It is the subject of many a dry joke in the meat department: How can we lose the least amount possible on turkeys this year?
That turkeys are loss leaders in Thanksgiving promotions is a given. The question these days is how to control the loss. In an informal poll, retailers told SN they have employed a wide range of tactics. Some have tried to promote smoked turkeys or other prepared birds as alternatives that bring more revenue. Others have turned to coupon promotions. There also have been attempts to increase consumer interest in other options in the meat department, such as hams and roasts. But throughout the country, turkey still reigns supreme. Americans show no sign of giving up what is, after all, the traditional centerpiece of this holiday.
"At this point we expect turkey consumption at Thanksgiving to remain pretty steady," said Joel Brandenburger, spokesman for the National Turkey Federation, Reston, Va.
"We expect consumption to be somewhere in the neighborhood of 45 million turkeys on Thanksgiving day, which is historically where it's been for the last couple of years."
Promotions that involve consumers earning and saving coupons have become very popular among retailers.
"In the last couple of years we went to coupons, because you just can't get out of giveaways in a competitive market," said Douglas Hanson, meat, fish and poultry supervisor at Rosauers Supermarkets, Spokane, Wash. Hanson told SN he doesn't anticipate turkey emerging from its loss leader rut anytime in the near future. "If you don't give the turkey away, you're just not going to get the holiday business. [Supermarkets] kind of use the meat department to get that turkey ad out there so they can sell everything else."
He added that in spite of efforts to promote ham, turkey is still the No. 1 consumer choice. The chain has not put any major effort into promoting other alternative items. "You come out with your ad which has the total merchandising concept, the pumpkin pie and the whole meal, but basically we just get into ham and turkeys -- that's what's going to sell."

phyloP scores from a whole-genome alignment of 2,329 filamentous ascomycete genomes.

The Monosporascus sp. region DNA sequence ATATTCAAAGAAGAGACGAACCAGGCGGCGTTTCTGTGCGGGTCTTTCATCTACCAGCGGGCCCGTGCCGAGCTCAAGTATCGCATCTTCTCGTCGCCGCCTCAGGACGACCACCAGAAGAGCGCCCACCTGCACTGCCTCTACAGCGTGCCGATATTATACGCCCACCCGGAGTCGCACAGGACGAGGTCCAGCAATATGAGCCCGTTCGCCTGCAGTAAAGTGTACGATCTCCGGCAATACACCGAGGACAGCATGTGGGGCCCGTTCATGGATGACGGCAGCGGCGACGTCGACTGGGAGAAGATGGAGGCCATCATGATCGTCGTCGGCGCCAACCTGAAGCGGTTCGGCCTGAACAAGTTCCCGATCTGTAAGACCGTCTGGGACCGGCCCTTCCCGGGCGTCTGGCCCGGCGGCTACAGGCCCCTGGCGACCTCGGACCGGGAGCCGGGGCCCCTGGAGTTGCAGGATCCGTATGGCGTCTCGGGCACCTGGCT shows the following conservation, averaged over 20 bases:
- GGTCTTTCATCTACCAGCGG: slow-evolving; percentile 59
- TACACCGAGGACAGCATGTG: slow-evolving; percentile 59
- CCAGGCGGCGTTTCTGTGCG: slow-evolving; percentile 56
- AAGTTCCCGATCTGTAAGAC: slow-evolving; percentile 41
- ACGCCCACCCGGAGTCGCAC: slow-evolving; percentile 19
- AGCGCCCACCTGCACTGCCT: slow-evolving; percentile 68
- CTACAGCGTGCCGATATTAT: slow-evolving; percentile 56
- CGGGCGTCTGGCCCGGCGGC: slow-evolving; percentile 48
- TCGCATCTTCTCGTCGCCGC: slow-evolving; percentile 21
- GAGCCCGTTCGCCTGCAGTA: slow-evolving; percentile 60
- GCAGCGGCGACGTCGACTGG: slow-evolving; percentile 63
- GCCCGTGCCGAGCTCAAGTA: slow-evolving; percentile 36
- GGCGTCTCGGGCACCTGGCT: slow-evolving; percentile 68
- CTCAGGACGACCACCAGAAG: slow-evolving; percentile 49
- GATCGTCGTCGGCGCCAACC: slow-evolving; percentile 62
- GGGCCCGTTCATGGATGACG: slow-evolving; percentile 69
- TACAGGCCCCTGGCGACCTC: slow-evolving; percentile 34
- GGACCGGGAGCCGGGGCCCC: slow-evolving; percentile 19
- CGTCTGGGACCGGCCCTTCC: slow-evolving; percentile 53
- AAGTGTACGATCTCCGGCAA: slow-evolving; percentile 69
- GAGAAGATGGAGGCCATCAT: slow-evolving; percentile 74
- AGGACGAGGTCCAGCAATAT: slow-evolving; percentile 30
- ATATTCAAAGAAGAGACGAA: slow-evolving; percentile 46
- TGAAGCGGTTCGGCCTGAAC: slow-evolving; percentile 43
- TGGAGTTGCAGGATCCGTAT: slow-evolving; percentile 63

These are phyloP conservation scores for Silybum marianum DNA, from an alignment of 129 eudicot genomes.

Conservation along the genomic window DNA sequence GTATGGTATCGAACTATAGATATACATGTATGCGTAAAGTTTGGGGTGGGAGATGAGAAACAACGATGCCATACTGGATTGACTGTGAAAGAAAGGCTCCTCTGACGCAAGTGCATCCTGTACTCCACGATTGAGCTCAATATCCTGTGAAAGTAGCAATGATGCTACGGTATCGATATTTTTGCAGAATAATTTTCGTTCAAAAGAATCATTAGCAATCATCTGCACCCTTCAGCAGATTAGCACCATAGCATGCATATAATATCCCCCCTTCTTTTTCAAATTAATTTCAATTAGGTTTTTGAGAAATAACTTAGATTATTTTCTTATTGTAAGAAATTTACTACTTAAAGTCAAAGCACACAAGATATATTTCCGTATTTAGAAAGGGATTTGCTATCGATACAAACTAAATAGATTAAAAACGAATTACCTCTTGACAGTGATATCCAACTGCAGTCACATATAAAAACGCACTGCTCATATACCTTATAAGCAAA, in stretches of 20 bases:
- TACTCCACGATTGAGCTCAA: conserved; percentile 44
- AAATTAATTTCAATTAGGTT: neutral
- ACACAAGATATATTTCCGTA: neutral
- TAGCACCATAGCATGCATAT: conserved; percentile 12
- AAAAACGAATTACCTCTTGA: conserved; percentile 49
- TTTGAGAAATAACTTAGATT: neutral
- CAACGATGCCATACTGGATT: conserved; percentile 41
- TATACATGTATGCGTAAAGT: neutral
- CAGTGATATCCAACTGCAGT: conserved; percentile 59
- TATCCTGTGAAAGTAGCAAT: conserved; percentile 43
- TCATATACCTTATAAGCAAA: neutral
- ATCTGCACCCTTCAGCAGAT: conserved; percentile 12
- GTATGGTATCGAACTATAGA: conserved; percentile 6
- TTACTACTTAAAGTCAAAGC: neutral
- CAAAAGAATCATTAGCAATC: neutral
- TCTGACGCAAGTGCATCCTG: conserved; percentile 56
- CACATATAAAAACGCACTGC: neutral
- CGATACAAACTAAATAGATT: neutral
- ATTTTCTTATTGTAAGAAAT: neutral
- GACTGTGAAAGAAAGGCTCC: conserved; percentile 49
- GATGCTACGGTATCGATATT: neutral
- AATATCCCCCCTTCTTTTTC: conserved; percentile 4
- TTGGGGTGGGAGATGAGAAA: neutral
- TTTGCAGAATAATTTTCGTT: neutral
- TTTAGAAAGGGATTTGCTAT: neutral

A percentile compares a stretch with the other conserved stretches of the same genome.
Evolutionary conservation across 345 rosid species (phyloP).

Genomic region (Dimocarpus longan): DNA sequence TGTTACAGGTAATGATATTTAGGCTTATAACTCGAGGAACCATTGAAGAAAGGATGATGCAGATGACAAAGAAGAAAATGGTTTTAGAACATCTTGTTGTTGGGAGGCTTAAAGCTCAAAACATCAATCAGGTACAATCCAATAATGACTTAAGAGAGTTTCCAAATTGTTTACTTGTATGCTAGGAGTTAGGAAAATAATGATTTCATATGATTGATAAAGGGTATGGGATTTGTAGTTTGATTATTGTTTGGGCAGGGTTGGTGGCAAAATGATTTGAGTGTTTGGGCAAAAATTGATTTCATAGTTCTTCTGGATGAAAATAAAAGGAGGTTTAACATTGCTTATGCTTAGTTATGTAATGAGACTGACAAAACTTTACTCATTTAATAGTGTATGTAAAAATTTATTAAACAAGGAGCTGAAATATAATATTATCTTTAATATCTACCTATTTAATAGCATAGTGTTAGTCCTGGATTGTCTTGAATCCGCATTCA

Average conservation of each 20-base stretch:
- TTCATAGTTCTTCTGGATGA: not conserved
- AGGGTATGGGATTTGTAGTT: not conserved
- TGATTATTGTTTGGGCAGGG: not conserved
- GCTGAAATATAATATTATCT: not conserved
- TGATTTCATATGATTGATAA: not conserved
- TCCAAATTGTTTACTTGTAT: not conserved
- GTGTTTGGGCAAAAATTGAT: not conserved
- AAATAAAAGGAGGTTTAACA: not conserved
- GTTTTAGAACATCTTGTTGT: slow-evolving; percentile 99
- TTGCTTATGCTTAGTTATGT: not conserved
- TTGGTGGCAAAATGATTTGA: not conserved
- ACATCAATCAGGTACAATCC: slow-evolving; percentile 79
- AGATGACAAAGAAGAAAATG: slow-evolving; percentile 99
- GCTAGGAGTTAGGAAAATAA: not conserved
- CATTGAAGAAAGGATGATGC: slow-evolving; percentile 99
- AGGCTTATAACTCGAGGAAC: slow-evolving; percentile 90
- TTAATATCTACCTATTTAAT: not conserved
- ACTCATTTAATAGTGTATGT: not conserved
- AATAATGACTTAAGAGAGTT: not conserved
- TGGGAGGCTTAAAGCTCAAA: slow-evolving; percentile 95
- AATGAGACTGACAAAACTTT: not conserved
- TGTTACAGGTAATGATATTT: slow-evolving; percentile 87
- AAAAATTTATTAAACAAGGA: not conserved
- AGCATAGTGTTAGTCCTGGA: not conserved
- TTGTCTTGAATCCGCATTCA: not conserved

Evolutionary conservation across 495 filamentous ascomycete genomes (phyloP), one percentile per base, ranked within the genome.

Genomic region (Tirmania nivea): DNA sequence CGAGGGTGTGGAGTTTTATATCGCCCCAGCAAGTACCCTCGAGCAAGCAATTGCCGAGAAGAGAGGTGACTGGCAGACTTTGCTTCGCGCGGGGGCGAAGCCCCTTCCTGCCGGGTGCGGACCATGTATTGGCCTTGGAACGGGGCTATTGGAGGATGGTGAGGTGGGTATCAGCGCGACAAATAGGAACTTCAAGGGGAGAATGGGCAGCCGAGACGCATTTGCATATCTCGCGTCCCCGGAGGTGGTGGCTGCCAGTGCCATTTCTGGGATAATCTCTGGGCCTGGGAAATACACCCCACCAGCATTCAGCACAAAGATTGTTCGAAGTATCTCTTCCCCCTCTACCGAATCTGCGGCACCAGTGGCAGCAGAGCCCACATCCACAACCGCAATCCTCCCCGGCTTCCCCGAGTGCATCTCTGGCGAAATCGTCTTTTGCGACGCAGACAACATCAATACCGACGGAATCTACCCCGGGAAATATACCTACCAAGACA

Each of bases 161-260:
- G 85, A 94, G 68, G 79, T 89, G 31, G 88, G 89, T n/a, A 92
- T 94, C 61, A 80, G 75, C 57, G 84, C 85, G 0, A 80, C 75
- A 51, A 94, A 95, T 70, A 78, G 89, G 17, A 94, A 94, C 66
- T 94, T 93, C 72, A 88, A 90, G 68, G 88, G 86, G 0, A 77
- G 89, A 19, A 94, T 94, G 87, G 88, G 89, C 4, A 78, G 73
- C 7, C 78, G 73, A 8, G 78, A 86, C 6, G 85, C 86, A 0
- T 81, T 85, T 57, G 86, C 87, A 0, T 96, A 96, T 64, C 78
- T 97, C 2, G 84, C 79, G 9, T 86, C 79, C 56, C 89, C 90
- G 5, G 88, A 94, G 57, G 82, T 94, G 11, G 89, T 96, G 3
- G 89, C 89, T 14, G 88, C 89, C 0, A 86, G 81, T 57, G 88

The meat executive at a Midwestern chain with more than 250 stores agreed. "Turkeys will be a loss leader in every market, because when one chain does it, the other ones have to do it."
The executive was scornful of claims that since turkey is a relatively cheap product at wholesale, supermarkets aren't actually losing that much money when offering the birds free or at a discount.
"When you lose 30 and 40 cents a pound, say it's a 25-pound turkey, you're losing $10 on that turkey. Now if you're giving away $10 per turkey, and you're making a 1% net profit in your store, or you're making a 2% net profit in your meat department, you're making two bucks. It obviously affects the total store results every Thanksgiving season."
Asked whether he saw any improvement in this situation for the future, he was skeptical.
"If you're in grocery merchandising, selling turkeys, you have these fantasies of getting a high price for turkey, you have these fantasies that they'll buy other products as well, you think that this year will be different, and when you get right down to it, you sell a dead turkey at a 30- to 40-cent loss and lose anything you've got left. It just doesn't work out the other way."
Hanson of Rosauers implied that retailers have, to a certain extent, shot themselves in the foot by getting customers used to this practice.
"I think what happens is we've trained the public so well that [we're] going to give away a turkey at Thanksgiving, they're buying both their Thanksgiving and
their Christmas turkey at Thanksgiving time," Hanson said.
"At Christmas we go through a truckload of hams. But I find that it's just about 80% turkeys [at Thanksgiving.] Ham sales are pretty minimal."